Take Care

Kia Kaha (be strong)

Judyt

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I've always had a supportive spouse so I'm grateful for that. However many friends and family just don't get it. I went to great lengths in the beginning to explain. I gave printed information, websites, had one on one conversations, and with some it just didn't matter. I would get "Well maybe tomorrow you'll be all better", or "It will be so nice when you are over this"  :dont-know:   

My heart goes out to you because when it's a spouse that's a tough one. I know of many marriages that didn't make it through the diagnosis. Sad but true. I do hope she can grow to have an understanding. For the rest... I quit wasting my time. Some will never get it.


Warm and gentle hugs,

 

Pamela

ISN Support Specialist

International Scleroderma Network (ISN)

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I had a bad dose of the flu at 8 years old followed by what was diagnosed as a secondary chest infection, but I knew even at that age something else was wrong. My breathing felt strange, like I was breathing, yet I couldn't feel the breaths going in. This feeling has occured mamy times since and is difficult to describe, but doctors have said that it was all in my mind.

I've had a few episodes where my legs felt strange, all floppy and like they were about to explode.

About 20 years ago, I spoke to general practitioner about mobility problems with my back and he thought it was ankylosing spondylitis.

For many years, In fact since childhood, I've had my eyes go funny, but I was told I was imagining it and I now know is caused by a lack of bloodflow.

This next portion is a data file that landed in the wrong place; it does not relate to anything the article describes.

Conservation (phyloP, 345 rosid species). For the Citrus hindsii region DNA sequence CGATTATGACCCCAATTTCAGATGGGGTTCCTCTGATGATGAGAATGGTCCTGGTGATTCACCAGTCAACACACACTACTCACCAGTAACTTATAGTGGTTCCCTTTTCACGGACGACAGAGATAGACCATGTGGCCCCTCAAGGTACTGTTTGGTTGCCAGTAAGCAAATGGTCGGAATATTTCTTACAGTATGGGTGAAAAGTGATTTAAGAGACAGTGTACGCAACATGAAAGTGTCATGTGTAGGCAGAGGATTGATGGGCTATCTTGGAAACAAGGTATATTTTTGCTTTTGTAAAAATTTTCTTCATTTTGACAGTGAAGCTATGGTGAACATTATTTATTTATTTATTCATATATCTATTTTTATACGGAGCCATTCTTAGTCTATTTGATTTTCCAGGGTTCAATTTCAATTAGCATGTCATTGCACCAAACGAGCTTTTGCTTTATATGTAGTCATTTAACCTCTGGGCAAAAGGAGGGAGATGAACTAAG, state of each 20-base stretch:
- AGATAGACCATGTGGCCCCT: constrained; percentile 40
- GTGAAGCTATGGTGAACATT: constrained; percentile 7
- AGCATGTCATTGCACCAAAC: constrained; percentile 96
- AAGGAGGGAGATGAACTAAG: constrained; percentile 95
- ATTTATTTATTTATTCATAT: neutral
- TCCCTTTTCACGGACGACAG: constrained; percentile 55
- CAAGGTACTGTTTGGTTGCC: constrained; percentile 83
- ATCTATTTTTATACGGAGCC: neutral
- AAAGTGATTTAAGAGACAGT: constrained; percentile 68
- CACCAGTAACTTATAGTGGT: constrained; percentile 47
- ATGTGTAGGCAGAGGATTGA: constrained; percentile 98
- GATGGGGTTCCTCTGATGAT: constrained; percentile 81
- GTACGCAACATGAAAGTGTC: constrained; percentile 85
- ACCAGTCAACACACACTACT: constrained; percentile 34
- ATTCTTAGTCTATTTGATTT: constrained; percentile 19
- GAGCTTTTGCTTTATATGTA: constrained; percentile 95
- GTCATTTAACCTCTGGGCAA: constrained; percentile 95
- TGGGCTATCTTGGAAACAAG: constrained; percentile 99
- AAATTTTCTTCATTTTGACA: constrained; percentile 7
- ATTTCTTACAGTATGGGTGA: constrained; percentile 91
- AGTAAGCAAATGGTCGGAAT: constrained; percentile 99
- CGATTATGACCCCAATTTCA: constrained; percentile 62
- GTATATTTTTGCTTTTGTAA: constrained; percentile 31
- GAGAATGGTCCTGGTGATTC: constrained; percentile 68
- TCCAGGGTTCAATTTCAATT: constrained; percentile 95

So I've thought for most of my life that I was imagining these problems, only now to think that the disease has been with me mildly since an early age or even birth.

No skin symptoms, so everyone says I look fine.

Thinking about it, my mother had similar symptoms for many years before she died, but never had an ANA test, so was diagnosed with other things.

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Also, throughout life, even from the age of 5 or 6 which is about as far back as I can remember, I've been unable to tolerate heat at all.

 

Yet no problems with cold until the Raynauds came about 2 years ago (though, it had been present mildly for 3 or 4 years before that) I just put it down to getting older until it got really bad and that's how and when I finally had the diagnosis.

 

Raynaud's affects me really badly now, affecting my entire legs, eyes, face, ears and nose. Hands are a bit better than they were a year ago though, but I'm not altogether sure why.

The disease is bad enough, but everyone believing that Scleroderma is incidental and of little consequence makes it so much harder to bear.

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Hi Dimarzio,